There are many applications of PCMs in diverse fields (medical, botanical, sports).
The boards, that are combined with passive strategies (sunlight, natural airing), can reduce energy consumption in building up to 40% what contributes to mitigate the problem of energy crisis, particularly in Spain that we import the 80% of energy.
The research carried out by the group Department of Building and Architectural Technology at the E.T.S. of Architecture of the UPM is based on the incorporation of phase change materials (PCMs) to the boards. This new constructive element is able to store in a 1.5 of thickness, five times the thermal energy of a conventional gypsum board with the same thickness. As a result, this research has achieved to keep local temperature where the board is installed within the comfort area (20-30ºC) without need of air conditioning systems. In addition, the repayment period is between one and two years.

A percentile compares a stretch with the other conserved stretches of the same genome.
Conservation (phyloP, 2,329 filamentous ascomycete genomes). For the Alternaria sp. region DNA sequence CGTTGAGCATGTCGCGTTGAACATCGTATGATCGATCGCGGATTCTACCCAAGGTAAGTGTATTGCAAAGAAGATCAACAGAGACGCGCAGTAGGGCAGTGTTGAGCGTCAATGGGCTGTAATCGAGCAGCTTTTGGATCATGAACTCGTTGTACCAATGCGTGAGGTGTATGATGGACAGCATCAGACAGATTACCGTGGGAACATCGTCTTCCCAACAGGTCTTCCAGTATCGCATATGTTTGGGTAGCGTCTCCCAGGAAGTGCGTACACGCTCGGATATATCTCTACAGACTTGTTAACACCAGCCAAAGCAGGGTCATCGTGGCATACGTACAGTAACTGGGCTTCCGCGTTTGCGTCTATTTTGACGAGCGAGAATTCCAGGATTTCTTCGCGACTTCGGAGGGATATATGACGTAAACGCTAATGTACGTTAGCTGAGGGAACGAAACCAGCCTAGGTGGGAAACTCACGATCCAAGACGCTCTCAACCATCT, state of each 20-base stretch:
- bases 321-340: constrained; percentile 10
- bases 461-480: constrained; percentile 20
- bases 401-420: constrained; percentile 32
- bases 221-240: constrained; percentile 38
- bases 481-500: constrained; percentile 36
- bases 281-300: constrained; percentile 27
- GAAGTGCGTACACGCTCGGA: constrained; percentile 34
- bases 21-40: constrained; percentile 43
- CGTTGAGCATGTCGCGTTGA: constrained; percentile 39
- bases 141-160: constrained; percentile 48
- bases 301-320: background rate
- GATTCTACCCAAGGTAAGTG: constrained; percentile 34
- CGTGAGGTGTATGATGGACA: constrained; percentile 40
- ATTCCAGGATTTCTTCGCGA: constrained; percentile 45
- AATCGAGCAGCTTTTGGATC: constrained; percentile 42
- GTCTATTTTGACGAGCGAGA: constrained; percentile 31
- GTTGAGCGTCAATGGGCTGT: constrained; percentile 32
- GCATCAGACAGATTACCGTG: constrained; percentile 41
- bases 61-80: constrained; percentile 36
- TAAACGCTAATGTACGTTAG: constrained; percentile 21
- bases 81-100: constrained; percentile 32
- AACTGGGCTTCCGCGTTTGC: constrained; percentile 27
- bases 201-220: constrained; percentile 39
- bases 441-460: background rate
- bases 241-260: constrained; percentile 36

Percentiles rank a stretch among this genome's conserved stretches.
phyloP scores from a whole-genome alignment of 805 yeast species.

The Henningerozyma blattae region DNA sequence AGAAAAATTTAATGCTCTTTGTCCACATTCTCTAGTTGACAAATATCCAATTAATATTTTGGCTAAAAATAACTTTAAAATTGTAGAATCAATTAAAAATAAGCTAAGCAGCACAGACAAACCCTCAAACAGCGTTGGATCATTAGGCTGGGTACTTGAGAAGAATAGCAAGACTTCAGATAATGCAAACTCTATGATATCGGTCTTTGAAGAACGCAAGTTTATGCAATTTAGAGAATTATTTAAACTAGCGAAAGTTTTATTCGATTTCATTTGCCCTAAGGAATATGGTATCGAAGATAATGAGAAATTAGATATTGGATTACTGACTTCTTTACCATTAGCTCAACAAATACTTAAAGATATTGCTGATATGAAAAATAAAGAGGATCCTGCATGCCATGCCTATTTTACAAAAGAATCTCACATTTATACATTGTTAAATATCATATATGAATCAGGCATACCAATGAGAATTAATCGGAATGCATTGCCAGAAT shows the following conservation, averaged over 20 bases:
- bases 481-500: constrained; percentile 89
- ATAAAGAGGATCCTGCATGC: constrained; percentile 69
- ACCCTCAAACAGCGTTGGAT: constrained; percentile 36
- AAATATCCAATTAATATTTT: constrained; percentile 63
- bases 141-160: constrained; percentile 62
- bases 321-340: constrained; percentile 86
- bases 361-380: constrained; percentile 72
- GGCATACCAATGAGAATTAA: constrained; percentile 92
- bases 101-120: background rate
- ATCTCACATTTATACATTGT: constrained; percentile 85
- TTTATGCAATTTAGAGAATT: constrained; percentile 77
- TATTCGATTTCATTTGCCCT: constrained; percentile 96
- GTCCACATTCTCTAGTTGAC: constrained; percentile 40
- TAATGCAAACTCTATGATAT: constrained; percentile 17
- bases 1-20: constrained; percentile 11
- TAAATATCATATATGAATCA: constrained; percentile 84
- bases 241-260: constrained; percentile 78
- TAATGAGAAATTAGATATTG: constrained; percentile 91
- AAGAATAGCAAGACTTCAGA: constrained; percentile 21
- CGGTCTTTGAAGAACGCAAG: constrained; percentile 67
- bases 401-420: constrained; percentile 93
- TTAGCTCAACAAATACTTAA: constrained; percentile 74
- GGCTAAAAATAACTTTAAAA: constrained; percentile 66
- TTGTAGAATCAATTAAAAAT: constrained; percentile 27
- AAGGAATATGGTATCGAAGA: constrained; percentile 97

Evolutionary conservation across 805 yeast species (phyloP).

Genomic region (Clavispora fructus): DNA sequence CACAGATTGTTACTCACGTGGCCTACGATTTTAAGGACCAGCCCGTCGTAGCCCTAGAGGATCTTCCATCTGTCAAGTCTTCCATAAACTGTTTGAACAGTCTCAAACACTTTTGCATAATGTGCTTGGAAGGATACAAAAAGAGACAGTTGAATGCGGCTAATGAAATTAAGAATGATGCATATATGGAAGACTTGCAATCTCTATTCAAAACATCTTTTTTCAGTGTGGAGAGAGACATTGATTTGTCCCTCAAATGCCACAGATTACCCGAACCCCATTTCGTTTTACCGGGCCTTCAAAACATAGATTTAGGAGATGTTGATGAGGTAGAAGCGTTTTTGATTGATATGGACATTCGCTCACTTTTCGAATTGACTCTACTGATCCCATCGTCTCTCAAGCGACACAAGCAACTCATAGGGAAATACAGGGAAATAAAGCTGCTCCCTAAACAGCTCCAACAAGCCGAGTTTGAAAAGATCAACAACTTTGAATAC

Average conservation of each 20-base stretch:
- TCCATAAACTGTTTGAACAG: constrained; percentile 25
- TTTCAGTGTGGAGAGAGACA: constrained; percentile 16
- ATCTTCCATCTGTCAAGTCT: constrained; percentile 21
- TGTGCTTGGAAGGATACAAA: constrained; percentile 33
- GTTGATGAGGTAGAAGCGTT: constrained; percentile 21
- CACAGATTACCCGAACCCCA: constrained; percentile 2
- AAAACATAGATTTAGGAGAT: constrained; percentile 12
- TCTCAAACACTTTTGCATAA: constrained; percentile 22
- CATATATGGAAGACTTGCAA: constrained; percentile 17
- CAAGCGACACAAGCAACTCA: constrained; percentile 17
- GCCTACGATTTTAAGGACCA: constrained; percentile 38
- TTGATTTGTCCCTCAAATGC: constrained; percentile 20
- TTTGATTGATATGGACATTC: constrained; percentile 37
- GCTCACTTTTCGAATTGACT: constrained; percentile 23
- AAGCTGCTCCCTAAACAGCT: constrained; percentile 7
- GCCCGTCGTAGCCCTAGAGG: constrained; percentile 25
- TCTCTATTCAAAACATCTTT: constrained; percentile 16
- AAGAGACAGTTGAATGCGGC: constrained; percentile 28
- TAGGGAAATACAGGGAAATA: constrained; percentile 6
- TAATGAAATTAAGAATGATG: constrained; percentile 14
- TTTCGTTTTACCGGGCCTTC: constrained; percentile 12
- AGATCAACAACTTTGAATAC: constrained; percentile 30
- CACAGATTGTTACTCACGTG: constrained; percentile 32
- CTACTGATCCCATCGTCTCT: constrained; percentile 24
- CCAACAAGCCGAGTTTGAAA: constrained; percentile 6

PCMs are substances that store or release thermal energy by latent heat.
Throughout the day, the “energy surplus” (they come from sunlight, electrical appliances, and users) encourages its liquefied, avoiding the local overheating. Throughout the night, when the outside temperature drops, they solidify by releasing the stored energy to the environment, avoiding subcooling. The effect is similar to a thick and heavy wall of high thermal inertia.
There are many applications of PCMs in diverse fields (medical, botanical, sports). Since the early 80’s, the PCMs applied to buildings are studied to be integrated in building elements (concrete, plaster, ceramic, glass).
via AlphGalileo Foundation
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